By now it should be clear that the cost of developing an app like Uber depends on numerous factors. But here’s an attempt at the estimate. Building an MVP for an On Demand Platform involves creating web/mobile interfaces for both supply and demand. Add to this the fact that native experiences are the expected norm leading to parallel development efforts if we chose to build both for iOS and Android. The other important component is the nerve center/admin panel that doubles up as a CRM and a Dashboard to control some of the critical operations. Everything is glued together by the APIs that operate on top of central databases and control logic – part of the backend framework that runs on cloud.
Assuming the platform architecture is scalable and is able to handle 500-1000 transactions a day right away we are looking at an upwards of $10k-$30k effort for an initial MVP. Variations in the ball park primarily are on 3 accounts –
1. Number of stakeholders
2. Number of platforms that are part of the initial launch
3. Complexities in the business model
4. Geography/ Region out of which your development team operates or engineers the product. Per hour rates vary from $20 -$60 (parts of India/Eastern Europe/South East Asia) to $80 -$150 (parts of Western Europe/US)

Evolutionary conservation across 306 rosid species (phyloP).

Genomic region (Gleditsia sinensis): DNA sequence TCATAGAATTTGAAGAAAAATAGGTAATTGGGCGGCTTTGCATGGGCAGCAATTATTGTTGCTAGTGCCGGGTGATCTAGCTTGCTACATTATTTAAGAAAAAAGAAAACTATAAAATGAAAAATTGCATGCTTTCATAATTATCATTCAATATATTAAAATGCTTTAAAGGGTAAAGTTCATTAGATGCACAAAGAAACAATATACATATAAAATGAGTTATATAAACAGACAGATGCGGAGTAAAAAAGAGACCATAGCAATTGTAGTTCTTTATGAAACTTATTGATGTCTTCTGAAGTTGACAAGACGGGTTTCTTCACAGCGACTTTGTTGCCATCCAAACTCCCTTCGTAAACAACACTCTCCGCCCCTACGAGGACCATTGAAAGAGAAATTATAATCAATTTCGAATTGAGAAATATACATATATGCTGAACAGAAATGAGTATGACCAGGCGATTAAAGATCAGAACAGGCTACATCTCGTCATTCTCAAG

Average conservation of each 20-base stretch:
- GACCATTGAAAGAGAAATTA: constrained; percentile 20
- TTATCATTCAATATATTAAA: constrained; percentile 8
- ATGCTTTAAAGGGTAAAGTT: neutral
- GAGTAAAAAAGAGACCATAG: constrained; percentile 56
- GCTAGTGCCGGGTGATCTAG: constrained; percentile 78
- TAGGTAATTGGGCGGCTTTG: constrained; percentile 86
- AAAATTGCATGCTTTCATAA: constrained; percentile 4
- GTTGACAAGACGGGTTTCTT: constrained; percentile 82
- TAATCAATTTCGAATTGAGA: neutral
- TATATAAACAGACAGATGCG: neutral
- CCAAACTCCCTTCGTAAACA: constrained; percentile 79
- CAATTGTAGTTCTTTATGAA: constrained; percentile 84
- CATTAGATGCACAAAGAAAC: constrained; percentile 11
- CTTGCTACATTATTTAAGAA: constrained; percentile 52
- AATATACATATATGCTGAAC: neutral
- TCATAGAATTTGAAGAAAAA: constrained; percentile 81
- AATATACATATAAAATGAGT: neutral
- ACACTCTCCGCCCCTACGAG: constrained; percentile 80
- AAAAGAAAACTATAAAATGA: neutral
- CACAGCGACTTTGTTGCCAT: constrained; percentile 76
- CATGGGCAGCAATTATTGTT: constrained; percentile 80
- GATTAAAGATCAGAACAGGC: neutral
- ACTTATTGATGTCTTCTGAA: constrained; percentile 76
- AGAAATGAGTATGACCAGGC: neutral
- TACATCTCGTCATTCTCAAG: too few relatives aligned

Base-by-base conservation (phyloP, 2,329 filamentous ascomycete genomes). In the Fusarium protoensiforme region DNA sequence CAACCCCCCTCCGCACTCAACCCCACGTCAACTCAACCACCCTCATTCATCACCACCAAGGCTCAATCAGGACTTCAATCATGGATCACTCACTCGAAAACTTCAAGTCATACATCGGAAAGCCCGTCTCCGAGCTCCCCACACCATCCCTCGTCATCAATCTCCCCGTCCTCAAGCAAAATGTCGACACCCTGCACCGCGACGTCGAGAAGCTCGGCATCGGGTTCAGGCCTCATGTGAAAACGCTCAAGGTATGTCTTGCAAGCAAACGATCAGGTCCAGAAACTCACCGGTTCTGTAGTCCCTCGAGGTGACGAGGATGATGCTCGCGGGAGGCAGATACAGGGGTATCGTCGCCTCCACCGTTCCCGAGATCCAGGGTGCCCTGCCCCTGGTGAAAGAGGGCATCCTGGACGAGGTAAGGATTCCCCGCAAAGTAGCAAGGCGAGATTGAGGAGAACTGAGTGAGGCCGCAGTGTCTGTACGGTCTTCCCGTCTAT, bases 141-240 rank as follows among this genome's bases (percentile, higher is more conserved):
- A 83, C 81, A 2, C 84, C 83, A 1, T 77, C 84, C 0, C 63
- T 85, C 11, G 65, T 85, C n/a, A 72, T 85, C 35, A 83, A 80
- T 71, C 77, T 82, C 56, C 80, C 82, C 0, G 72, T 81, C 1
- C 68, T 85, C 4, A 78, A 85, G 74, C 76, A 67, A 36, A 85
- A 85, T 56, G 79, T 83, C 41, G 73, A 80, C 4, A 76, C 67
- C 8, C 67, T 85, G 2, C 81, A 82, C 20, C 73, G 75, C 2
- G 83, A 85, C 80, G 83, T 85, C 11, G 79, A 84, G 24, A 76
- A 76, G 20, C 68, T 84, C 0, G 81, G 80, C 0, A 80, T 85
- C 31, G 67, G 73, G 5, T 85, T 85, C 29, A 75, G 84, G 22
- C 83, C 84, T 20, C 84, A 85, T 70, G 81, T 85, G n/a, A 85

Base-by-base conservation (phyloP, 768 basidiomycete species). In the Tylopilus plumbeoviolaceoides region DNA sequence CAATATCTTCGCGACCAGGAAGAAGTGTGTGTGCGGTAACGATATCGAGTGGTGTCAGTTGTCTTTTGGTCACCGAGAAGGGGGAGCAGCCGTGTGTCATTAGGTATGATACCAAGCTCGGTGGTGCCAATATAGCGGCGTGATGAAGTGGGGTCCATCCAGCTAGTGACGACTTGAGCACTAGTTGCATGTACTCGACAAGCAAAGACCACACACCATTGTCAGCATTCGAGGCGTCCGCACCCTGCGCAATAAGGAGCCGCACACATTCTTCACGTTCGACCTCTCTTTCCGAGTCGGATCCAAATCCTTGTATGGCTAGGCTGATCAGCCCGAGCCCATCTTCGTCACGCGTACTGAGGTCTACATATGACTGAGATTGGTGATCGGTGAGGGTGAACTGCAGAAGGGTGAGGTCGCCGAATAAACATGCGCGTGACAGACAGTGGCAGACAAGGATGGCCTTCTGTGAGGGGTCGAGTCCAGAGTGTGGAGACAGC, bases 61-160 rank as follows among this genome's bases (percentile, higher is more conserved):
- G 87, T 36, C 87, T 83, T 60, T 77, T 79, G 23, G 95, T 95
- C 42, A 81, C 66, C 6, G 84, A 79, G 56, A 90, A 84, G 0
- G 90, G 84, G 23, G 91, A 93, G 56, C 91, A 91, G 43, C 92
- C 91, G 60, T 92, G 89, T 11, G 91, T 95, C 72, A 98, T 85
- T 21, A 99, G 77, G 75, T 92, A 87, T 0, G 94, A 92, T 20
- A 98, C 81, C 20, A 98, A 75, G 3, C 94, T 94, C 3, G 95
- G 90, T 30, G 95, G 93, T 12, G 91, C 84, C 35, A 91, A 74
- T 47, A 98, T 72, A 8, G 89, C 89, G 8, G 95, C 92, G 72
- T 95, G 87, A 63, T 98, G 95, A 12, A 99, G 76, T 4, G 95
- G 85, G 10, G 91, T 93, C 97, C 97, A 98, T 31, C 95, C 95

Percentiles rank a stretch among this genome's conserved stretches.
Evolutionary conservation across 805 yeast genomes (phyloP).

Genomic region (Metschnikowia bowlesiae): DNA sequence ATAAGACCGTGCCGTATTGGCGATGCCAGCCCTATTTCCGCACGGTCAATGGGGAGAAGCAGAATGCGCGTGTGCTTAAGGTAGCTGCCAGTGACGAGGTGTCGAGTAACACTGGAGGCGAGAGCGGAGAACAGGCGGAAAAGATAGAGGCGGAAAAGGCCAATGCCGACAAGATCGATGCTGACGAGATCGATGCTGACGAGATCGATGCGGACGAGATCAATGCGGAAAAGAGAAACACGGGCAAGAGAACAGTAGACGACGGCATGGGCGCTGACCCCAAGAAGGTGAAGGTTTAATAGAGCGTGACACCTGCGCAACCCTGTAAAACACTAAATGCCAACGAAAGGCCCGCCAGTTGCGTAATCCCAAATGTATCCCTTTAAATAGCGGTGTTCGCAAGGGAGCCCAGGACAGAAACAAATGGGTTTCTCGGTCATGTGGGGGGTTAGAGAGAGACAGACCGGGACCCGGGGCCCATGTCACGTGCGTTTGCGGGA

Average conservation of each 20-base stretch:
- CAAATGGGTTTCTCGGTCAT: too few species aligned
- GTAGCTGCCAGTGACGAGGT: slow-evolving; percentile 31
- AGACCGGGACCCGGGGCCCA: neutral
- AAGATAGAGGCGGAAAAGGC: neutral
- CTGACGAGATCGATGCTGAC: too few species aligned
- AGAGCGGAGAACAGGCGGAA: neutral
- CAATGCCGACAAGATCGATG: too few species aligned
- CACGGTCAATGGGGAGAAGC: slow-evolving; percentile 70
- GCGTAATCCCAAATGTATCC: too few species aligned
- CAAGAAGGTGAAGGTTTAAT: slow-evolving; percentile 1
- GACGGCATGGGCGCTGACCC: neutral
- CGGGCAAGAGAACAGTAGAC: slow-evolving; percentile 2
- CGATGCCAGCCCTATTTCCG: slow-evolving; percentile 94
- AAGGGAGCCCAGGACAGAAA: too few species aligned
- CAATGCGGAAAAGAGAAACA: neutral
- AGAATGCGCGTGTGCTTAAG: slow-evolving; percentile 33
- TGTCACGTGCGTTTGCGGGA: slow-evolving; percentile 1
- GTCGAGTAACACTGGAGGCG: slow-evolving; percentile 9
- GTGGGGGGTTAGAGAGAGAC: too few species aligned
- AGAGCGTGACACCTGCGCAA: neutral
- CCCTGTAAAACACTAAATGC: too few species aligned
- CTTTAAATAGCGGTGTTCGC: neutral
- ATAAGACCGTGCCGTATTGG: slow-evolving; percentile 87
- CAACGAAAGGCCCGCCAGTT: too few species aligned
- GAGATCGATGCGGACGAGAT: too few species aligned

With a modular approach that takes advantage of pre-built IP, we at Peregrine InfoWorld are able to reduce the time and cost involved by around 30%. In addition, since Peregrine InfoWorld’s engineering teams are based out of India we bring a huge cost arbitrage to the table while still ensuring smoothness in communication generally associated with in-house teams. The engagement processes have evolved over more than 5 years of distributed product development. All in all the costs for an MVP while taking the Peregrine approach can be as low as USD 15k to USD 40k. But more than the cost advantage the bigger value proposition that we bring to the table is experience drawn from doing more than 50+ On Demand Platform in different geographies and domains.
Hit us on firstname.lastname@example.org for further discussion